Content Coms Exclusive: Green Investment Bank opens to private capital

In tomorrow’s budget, the Green Investment Bank (GIB) will for the first time allow private money through its doors. Will low carbon businesses benefit?

Tomorrow (July 8th 2015) George Osborne will announce his intention to bring private finance into GIB. The news signals GIB’s growing importance within the Government’s Green Economy.

The news, which could really help low carbon, comes just after GIB’s 2014/15 results. During the year, it backed 22 new green energy projects committing £723 million of its own capital to projects with a total value of £2.5 billion.

Overall, GIB has now committed £2 billion to 50 UK projects worth over £8 billion. Once built, it says these investments will produce enough renewable energy to power the electricity needs of 4.2 million UK homes each year.

GIB’s story is simple; it invests in energy efficiency, waste and bioenergy, plus offshore wind. GIB says to achieve the UK’s legally binding environmental targets, we require an investment of £330 billion in the UK’s green economy by 2020.

GIB exists to leverage that cash for sustainable businesses. It was capitalised with an initial £3.8 billion of public funds.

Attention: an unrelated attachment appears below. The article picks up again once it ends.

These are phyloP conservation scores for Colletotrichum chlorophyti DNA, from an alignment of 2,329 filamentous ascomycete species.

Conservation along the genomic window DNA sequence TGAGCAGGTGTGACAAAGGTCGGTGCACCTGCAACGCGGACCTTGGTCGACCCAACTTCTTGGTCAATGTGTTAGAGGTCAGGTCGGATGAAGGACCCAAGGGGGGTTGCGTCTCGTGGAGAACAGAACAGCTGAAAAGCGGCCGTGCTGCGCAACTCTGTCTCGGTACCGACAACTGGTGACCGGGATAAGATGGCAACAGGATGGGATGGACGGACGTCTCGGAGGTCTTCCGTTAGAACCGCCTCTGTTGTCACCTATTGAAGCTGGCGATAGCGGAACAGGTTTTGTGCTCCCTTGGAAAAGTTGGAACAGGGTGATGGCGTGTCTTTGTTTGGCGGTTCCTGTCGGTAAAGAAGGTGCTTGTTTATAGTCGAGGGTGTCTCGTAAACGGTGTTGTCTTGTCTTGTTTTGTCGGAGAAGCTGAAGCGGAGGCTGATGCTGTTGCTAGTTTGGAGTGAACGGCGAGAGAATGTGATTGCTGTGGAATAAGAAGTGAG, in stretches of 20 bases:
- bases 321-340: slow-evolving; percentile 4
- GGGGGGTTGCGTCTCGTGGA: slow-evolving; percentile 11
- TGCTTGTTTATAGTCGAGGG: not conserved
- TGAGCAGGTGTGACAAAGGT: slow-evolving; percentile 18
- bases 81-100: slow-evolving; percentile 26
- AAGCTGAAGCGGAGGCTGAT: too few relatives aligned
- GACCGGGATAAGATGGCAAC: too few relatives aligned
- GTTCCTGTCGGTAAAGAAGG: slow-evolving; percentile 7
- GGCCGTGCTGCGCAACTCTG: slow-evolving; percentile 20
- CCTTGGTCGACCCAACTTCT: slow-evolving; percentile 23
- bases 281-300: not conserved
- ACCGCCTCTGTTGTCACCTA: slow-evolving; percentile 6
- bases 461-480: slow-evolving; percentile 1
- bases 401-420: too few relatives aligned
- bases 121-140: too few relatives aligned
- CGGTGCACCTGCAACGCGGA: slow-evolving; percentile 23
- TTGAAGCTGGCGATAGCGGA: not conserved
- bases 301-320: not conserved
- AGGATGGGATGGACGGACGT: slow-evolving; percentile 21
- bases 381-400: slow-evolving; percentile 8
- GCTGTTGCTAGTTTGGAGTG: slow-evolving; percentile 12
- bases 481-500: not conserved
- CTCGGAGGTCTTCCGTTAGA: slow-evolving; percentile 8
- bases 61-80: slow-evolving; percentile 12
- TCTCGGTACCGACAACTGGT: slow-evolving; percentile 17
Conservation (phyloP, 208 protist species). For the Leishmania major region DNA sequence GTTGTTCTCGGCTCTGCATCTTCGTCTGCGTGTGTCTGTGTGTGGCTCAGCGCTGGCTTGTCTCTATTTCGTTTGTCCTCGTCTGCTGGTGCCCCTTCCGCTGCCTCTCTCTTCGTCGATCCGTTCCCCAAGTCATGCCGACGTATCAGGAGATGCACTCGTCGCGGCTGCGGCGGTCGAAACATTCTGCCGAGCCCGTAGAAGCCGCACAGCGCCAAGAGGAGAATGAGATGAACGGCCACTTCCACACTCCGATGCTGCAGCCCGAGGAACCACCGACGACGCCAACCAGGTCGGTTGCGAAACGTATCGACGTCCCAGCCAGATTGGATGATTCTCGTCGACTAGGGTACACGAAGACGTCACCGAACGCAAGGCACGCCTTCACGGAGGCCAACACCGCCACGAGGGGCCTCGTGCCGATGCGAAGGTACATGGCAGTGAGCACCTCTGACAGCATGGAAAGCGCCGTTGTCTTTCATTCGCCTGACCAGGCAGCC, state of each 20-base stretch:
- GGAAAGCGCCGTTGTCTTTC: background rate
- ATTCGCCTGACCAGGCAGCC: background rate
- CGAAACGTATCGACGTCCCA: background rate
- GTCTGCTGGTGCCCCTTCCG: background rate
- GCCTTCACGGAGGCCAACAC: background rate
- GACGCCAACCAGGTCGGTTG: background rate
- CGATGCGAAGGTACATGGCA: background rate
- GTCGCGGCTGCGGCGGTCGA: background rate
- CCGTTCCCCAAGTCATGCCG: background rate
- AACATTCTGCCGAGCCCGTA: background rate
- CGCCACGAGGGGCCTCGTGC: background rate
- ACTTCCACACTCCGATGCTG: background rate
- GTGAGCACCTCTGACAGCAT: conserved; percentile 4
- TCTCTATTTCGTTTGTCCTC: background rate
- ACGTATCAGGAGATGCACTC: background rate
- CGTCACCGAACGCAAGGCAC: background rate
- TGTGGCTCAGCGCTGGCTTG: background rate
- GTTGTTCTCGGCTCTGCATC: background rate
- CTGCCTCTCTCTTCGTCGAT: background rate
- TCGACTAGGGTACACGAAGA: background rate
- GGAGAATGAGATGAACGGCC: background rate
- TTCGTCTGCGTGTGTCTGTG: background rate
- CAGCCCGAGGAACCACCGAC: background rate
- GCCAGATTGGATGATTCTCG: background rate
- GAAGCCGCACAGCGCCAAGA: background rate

A typical GIB investment

On June 22, GIB announced £5m for a UK building retrofit programme. The programme’s first energy efficient LED lighting project kicks off at aviation supplier GKN Aerospace’s Falcon Yard facility on the Isle of Wight.

 “The installation of new efficient and resilient lighting systems will help companies cut maintenance and running costs, and contribute to reductions in energy consumption and carbon emissions,” said Bill Rogers, Managing Director, UK Green Investment Bank.

What might private investment mean?

Clearly, scope for wider investors could enable GIB to fund more difficult infrastructure projects. This could derisk new sectors and further lower capital cost for green projects.

But, GIB’s green efforts must work on commercial terms. It’s possible new private investors, potentially from fossil heavy sectors, could hijack the agenda.

Big energy firms, if allowed, could invest in GIB projects, leveraging them to their own advantage.

“Much of the low carbon sector is nascent,” said Joanna Watchman, Founder and Managing Director, Content Coms. “That means it must be carefully stewarded and grown. It must be protected.”

Transparency will be needed on who invests, how and where. Interests must be declared. Due diligence must be seen; more crucially, it must be adhered to.

In a statement to Content Coms today (July 7th 2015 – the day before the Budget) GIB assured us that no further announcement, for it at least, was due on Budget Day itself. But the opening of its doors alone spells change for a lower carbon UK.

GIB must prove it can leverage private cash in the rights ways, to help business and the environment.

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